John is full speed ahead on the Sunbeam Alpine we retrieved last week from Enosburg Falls, right up on the Canadian border. The license plates in the trunk suggest it came from Alabama, and apart from some so-so new floors, it’s in pretty good nick structurally.
Brakes are always of paramount concern in sports cars which do not have dual circuit brakes, the loss of hydraulic pressure anywhere in the system instantly become a loss of pressure
everywhere in the system, and the Alpine is no different in this regard.
Later Alpines have a self-adjusting mechanism on the rear drum brakes. In the photo here, John is pointing at the ratchet wheel which is actuated by an arm attached to the handbrake lever, so every time the handbrake is applied, the brakes are adjusted ! Of course the front disc brakes adjust themselves as the wear in the brake pads is taken up by the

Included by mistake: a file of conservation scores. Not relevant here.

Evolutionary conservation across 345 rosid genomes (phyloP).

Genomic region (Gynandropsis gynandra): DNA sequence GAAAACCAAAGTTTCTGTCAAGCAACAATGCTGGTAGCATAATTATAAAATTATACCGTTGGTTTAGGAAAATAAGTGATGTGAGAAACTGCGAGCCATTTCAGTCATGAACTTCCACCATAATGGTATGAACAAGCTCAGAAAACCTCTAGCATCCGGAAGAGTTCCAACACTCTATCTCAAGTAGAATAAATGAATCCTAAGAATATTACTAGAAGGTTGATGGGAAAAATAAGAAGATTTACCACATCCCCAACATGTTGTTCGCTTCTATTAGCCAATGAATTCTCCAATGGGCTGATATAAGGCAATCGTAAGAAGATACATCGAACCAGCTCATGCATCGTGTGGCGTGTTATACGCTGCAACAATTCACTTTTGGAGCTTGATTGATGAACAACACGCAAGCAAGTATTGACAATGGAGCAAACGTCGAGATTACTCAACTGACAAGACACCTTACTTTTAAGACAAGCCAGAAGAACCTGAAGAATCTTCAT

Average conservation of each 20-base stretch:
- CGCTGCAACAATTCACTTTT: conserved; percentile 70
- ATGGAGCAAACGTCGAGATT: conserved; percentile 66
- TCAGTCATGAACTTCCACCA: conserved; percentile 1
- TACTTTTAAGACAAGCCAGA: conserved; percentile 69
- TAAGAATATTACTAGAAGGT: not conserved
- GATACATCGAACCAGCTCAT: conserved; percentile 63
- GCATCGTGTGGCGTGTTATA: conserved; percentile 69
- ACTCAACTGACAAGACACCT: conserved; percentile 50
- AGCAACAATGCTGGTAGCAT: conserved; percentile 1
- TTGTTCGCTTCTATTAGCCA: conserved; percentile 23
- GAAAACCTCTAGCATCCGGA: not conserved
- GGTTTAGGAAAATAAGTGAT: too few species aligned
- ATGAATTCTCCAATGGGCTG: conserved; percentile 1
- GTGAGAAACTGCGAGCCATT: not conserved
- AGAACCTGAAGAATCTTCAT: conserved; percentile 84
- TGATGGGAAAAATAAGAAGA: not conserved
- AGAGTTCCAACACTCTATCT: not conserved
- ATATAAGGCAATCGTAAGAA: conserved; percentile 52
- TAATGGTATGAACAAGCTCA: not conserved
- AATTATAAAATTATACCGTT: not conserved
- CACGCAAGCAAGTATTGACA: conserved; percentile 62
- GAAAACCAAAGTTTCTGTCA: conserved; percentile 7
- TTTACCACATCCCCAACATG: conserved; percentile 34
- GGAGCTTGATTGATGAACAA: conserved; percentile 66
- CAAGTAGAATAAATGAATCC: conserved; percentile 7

displacement of column of hydraulic brake fluid behind the pistons.
With Chris having returned to his day job engineering air bearings, Butch has taken up the cudgel and completed the few loose ends on the series 1 Jaguar XJ6 which stood between it and the road. Regular readers may recall that an exhaust valve crashed thru #2 piston during the summer. Not being able to come up with a replacement long skirt
8:1 piston, we tossed in a complete set of 9:1 pistons salvaged from a 4.2 E-type, and re-fitted with a new set of Hasting piston rings.
Both Butch and I put it thru its paces earlier this week, and while there’s still some tweaking to do, we’re pretty happy with it.
The early E-type pictured here arrived earlier today. We’ll be working over the next few weeks to make it road worthy again.